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Dark Souls RPG publisher apologises and promises reprints after rulebook backlash

Steamforged Games says it will replace physical copies of both the standard and $95 Collector’s Edition criticised for typos, rules inconsistencies and other mistakes.
Dark Souls RPG rulebooks
Image: Steamforged Games

The publisher of the Dark Souls tabletop RPG has promised to replace physical copies of the video game adaptation’s rulebook, following the recent backlash from players over its errors and rules oversights.

As Dicebreaker reported last week, players had raised criticism over apparently widespread errors in Dark Souls: The Roleplaying Game’s physical rulebook, ranging from small typos to major rules mistakes that reportedly impacted on gameplay.

Some of the more notable errors included the inability of some characters to use their own starting equipment due to insufficient stats, a spell that became less effective as characters gained levels, inconsistencies in how position - the game’s equivalent of health points - and death are handled, and references to missing classes from Dungeons & Dragons 5E, the ruleset on which the Dark Souls RPG is based.

“We acknowledge the concerns some have raised and take all feedback seriously," Steamforged Games told Dicebreaker at the time. “Although these concerns shouldn’t affect the playability of the game, we’re always striving to strengthen our processes to ensure our loyal fans continue to enjoy the games we release.”

Dark Souls: The RPG rulebook errors
The errors included rules inconsistencies around position and death, including a Healer's Kit item that appeared to counteract the rule that characters die when they reach zero position. Image: Sam Day

In a fuller statement posted this week, Steamforged Games offered a “sincere apology” for the errors in the rulebook and thanked the RPG’s community for its feedback. Players, including members of the r/DarkSoulsTheRPG subreddit, had collated detailed lists of typos, rules oversights and other mistakes in the wake of the game’s release, with some even creating their own house rules to remedy gameplay inconsistencies.

“We at Steamforged Games would like to issue a sincere apology regarding the errors that have come to light in the Dark Souls: The Roleplaying Game,” the publisher wrote. “We want to thank the community for all the feedback we have received through our customer support channels and online. We are listening to your comments and recognise the importance of the issues that have arisen.”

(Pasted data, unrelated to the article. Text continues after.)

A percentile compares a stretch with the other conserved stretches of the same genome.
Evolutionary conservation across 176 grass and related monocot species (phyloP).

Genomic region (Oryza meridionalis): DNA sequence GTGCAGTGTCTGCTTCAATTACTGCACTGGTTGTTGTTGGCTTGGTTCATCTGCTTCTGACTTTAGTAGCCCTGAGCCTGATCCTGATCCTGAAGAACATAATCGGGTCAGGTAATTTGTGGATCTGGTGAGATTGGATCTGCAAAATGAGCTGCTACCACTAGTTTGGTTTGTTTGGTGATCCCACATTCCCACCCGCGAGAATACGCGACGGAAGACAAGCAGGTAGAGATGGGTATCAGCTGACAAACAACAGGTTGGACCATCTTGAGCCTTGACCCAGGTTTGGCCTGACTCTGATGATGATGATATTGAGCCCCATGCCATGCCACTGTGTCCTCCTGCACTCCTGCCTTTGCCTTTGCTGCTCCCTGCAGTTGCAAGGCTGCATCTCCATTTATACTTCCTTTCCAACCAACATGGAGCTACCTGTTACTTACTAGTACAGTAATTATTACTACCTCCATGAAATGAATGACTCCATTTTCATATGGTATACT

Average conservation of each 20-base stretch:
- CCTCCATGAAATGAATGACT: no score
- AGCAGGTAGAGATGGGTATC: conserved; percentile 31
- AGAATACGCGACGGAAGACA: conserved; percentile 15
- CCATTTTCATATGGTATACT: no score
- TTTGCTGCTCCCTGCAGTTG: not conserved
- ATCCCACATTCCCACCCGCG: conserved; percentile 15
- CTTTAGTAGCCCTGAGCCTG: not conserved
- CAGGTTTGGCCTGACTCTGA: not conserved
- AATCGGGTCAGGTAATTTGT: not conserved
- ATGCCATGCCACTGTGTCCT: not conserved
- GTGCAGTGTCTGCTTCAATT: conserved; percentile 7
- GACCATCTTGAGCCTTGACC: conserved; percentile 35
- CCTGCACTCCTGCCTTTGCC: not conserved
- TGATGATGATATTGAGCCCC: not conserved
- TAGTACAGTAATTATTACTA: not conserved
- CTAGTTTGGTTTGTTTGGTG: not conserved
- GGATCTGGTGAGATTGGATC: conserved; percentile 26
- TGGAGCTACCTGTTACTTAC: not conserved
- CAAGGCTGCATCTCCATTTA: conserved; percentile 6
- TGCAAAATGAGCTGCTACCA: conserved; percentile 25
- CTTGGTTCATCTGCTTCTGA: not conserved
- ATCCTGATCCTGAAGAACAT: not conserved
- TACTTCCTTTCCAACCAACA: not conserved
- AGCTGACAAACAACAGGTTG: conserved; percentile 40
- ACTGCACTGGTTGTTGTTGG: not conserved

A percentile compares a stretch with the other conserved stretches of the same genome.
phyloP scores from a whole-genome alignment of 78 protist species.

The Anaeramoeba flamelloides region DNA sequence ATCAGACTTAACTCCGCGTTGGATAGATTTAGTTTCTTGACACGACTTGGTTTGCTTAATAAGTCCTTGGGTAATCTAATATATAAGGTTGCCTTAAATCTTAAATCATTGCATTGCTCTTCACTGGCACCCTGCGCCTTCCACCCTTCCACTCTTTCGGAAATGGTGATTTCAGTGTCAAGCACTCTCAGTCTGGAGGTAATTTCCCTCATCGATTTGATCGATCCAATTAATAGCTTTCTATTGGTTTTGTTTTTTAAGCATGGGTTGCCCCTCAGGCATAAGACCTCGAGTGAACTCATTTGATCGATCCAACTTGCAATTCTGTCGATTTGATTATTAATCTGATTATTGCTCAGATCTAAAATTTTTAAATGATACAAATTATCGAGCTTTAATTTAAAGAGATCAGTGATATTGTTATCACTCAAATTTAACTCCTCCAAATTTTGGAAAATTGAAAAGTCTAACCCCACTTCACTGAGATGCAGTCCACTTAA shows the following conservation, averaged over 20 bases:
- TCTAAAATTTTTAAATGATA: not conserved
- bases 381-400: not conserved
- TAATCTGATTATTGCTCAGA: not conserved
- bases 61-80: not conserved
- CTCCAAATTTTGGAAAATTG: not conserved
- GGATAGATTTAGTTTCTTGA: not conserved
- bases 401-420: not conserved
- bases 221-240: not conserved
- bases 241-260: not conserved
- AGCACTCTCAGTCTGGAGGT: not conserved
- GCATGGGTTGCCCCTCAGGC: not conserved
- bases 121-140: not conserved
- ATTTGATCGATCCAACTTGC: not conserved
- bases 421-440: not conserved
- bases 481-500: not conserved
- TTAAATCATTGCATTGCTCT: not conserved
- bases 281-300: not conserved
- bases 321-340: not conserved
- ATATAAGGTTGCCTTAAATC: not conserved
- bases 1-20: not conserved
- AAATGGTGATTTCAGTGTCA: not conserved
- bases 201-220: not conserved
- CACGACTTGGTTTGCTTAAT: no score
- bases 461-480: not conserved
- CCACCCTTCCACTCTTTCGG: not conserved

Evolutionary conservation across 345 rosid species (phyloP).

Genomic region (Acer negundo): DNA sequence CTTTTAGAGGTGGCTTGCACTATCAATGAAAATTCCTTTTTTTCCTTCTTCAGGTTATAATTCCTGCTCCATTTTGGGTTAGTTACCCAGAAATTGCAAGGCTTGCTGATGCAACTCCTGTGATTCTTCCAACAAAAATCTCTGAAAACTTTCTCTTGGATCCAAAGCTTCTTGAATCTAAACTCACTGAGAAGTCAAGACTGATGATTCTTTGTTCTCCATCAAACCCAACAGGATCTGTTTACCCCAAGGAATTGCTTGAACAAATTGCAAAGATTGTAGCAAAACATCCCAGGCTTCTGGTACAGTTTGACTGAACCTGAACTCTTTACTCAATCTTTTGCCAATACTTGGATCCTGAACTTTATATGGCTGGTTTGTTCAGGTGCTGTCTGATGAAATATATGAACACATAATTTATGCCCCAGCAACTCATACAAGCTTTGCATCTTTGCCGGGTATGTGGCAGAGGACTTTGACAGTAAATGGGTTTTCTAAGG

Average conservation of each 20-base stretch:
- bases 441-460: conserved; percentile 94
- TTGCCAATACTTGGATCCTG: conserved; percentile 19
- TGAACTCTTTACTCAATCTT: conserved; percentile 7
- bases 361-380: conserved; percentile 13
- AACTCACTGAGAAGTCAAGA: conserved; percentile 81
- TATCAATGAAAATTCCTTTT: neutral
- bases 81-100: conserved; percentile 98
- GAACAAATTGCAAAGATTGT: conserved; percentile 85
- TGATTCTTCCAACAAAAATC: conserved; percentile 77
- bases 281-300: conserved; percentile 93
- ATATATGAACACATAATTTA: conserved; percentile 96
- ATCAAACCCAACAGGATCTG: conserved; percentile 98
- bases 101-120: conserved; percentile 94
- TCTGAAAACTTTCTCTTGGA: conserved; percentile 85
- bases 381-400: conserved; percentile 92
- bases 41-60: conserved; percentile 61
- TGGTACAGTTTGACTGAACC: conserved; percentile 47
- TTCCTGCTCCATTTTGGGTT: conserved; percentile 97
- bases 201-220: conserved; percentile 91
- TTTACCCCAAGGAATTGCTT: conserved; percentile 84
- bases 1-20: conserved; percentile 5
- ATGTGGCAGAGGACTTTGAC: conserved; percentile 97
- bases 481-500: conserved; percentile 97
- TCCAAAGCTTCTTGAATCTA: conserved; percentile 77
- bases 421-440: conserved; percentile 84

Steamforged announced that it would offer a corrected reprint of the 500-page rulebook to those who had already purchased its £50/$50 standard edition, as well as the £95/$95 limited-edition Collector’s Edition. Dark Souls: The RPG was released last month in the UK and Europe, with a US release planned for May 16th.

“We want to make it clear that we take this matter extremely seriously and therefore have decided the best course of action is to order reprints of the book, issuing replacement copies to those customers who have already bought or pre-ordered the Standard Edition and/or Collector’s Edition,” Steamforged said.

Both the physical rulebook and upcoming PDF will be corrected, Steamforged confirmed.

The game’s digital version, which is yet to be given a release date, will also be amended, Steamforged confirmed. The PDF had been bundled with copies of the physical book purchased directly from the publisher. A release date for the digital release, along with details on how players would be able to claim their copy, was said to be “coming soon”.

“We ask for a little patience as we gather more detailed information regarding these reprints, the timescales involved, and how best to ensure we resolve this for each affected customer.”


About the Author

Matt Jarvis avatar

Matt Jarvis

Editor-in-chief, Dicebreaker

After starting his career writing about music, films and video games for various places, Matt spent many years as a technology, PC and video game journalist before writing about tabletop games as the editor of Tabletop Gaming magazine. He joined Dicebreaker as editor-in-chief in 2019, and has been trying to convince the rest of the team to play Diplomacy since.

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